National Geographic : 2012 May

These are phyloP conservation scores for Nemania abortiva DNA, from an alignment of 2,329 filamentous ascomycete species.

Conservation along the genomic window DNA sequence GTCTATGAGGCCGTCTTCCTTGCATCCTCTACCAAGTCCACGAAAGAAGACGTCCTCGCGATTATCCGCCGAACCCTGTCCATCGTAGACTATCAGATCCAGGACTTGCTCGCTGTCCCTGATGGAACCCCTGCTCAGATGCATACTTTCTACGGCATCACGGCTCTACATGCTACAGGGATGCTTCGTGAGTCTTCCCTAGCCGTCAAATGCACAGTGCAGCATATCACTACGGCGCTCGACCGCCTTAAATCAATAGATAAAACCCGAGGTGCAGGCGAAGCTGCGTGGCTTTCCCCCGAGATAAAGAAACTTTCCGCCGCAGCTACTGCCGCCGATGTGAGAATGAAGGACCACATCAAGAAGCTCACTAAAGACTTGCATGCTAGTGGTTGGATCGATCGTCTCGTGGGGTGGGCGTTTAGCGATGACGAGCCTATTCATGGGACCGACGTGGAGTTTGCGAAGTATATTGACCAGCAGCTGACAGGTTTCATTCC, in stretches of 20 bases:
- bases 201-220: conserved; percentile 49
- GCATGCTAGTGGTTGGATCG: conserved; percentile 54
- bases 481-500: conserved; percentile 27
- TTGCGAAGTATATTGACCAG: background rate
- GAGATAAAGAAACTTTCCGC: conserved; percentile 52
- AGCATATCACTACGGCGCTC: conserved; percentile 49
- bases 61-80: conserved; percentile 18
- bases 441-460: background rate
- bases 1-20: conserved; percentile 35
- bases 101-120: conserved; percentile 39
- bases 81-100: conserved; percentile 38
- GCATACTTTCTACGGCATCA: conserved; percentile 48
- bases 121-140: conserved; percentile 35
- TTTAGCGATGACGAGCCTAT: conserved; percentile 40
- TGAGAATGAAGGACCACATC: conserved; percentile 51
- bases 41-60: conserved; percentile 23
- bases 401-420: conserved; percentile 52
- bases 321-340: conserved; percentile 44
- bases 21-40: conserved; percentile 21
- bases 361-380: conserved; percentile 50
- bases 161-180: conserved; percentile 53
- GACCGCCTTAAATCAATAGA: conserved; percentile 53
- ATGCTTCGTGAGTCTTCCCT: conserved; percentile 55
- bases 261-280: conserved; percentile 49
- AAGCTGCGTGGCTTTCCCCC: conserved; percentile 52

• revolution only as an opportunity to grab what they want or to make wage and contract de- mands. Unlike Eastern European countries that broke free of communism, Egypt is not part of a wider region with a history of democratic prac- tice. "Arabs won't easily accept democracy," Saleh says, "partly because it is against the rule of the father in his family or the chief in his tribe. If a father says, 'Don't play,' you don't play. He is a dictator. How can you change the mentality of the Egyptian in such a short time?" Such talk of a static mentality seems cynical at best. Yet it's a recurrent theme, at least in the Egypt that exists beyond Tahrir. It's an argu- ment made by those, like Saleh, who support the ideals of the revolution but remain cautious and also by those who want to justify autocratic rule. Taken together, the doubts raise many questions: How strong and deep is Egypt's revolutionary spirit? Are we seeing one revolution with shared goals or many competing revolutions? Is it pos- sible that Egypt will revert to strongman rule--- initially less corrupt than Mubarak's nal years and with some super cial freedoms, but funda- mentally the same? AN ISLAMIST VISION Mohammed Nasser, a young man I met in Tahrir at the height of the protests, in February 2011, is a Sala st, one of those who see the early gen- erations of the Prophet Muhammad's followers, the salaf (forefathers), as representing a golden era that should be emulated. ( e Sala sts did surprisingly well in Egypt's 2011-12 parliamen- tary elections, winning nearly 25 percent of the seats.) Nasser has a long, wispy beard, a shaved upper lip in the manner common among the Sala sts, and gentle eyes. When I rst met him, he was an unemployed university graduate with a wife and newborn child. He had traveled to Cairo without enough money for the return fare and subsisted there for many days largely on bread and dates. When I call him on his cell phone months later, Nasser says I'm welcome to visit him at his home in the Nile Delta near Zagazig. Khaled and I arrive bearing bags of fresh fruit, and at rst Nasser wants me to put them back in the car, saying he can't accept such a gi . He relents, then invites us into the sitting room of his small apartment. Nasser's wife, who in public wears the billowing black dress and full veil called the niqab, never appears from the kitchen. She doesn't see men in her home who are not part of her family, and when she has female guests over, "THE POLITICAL LIFE IN EGYPT HAS NOT CHANGED ENOUGH TO SAY MUBARAK WILL BE THE LAST PHARAOH. WE'RE ON THE EDGE OF DEMOCRACY, BUT WE'RE STILL NOT THERE." AHMED SALEH the men in the apartment must retreat to other places. We are joined by Nasser's brother-in-law, a bearded English teacher named Abdel Halim Gamal Eddin. Nasser asks if I'd be more comfortable eating from the co ee table or seated on the carpeted oor, which is customary. I opt for the oor. e food is placed between us: tender beef, which we pull from the bone with our ngers, as well as rice, soup, and fatta, an Egyptian casserole of toasted bread and vegetables cooked in meat stock. When Nasser thinks I am not taking enough meat, he hands me a chunk and insists I take more. I ask whether the revolution has yet had any impact, good or bad, on Nasser's circum- stances. Despite a university degree, Nasser has never landed a salaried job. He earns about 500 pounds ($83) a month laying oor tile. Like so many other Egyptians, he is part of the country's vast informal economy, employed day to day, depending on the availability of work. But he didn't participate in Tahrir because he was frus- trated by his financial prospects, he says. "It wasn't a revolution of the poor. It was a revolu- tion against injustice."